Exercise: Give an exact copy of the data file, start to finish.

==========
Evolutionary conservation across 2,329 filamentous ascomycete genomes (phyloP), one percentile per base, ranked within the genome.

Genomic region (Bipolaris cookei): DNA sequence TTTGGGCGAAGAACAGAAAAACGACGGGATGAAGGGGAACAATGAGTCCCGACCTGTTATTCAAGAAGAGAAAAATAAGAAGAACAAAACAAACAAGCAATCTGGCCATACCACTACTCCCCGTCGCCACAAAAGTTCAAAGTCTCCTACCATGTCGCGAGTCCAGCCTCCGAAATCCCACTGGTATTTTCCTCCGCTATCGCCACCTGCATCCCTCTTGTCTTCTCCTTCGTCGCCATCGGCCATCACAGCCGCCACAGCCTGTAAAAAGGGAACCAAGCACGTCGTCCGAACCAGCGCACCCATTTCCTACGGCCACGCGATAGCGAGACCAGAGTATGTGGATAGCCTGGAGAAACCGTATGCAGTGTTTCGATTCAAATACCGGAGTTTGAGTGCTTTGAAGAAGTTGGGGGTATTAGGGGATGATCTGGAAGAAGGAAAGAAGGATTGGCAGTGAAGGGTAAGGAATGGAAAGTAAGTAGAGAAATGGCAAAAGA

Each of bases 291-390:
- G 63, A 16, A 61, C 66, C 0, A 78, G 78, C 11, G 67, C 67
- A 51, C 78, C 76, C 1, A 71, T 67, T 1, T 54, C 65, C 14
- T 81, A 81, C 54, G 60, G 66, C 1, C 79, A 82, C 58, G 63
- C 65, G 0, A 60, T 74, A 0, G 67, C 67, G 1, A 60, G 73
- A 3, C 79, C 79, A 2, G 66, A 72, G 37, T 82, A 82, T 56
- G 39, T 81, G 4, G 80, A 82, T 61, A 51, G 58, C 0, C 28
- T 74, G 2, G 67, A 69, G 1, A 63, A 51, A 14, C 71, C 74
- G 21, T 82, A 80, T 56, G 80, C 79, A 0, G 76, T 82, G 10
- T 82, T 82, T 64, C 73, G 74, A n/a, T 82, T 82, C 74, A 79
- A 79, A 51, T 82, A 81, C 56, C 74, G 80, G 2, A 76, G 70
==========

Evolutionary conservation across 2,329 filamentous ascomycete genomes (phyloP), one percentile per base, ranked within the genome.

Genomic region (Bipolaris cookei): DNA sequence TTTGGGCGAAGAACAGAAAAACGACGGGATGAAGGGGAACAATGAGTCCCGACCTGTTATTCAAGAAGAGAAAAATAAGAAGAACAAAACAAACAAGCAATCTGGCCATACCACTACTCCCCGTCGCCACAAAAGTTCAAAGTCTCCTACCATGTCGCGAGTCCAGCCTCCGAAATCCCACTGGTATTTTCCTCCGCTATCGCCACCTGCATCCCTCTTGTCTTCTCCTTCGTCGCCATCGGCCATCACAGCCGCCACAGCCTGTAAAAAGGGAACCAAGCACGTCGTCCGAACCAGCGCACCCATTTCCTACGGCCACGCGATAGCGAGACCAGAGTATGTGGATAGCCTGGAGAAACCGTATGCAGTGTTTCGATTCAAATACCGGAGTTTGAGTGCTTTGAAGAAGTTGGGGGTATTAGGGGATGATCTGGAAGAAGGAAAGAAGGATTGGCAGTGAAGGGTAAGGAATGGAAAGTAAGTAGAGAAATGGCAAAAGA

Each of bases 291-390:
- G 63, A 16, A 61, C 66, C 0, A 78, G 78, C 11, G 67, C 67
- A 51, C 78, C 76, C 1, A 71, T 67, T 1, T 54, C 65, C 14
- T 81, A 81, C 54, G 60, G 66, C 1, C 79, A 82, C 58, G 63
- C 65, G 0, A 60, T 74, A 0, G 67, C 67, G 1, A 60, G 73
- A 3, C 79, C 79, A 2, G 66, A 72, G 37, T 82, A 82, T 56
- G 39, T 81, G 4, G 80, A 82, T 61, A 51, G 58, C 0, C 28
- T 74, G 2, G 67, A 69, G 1, A 63, A 51, A 14, C 71, C 74
- G 21, T 82, A 80, T 56, G 80, C 79, A 0, G 76, T 82, G 10
- T 82, T 82, T 64, C 73, G 74, A n/a, T 82, T 82, C 74, A 79
- A 79, A 51, T 82, A 81, C 56, C 74, G 80, G 2, A 76, G 70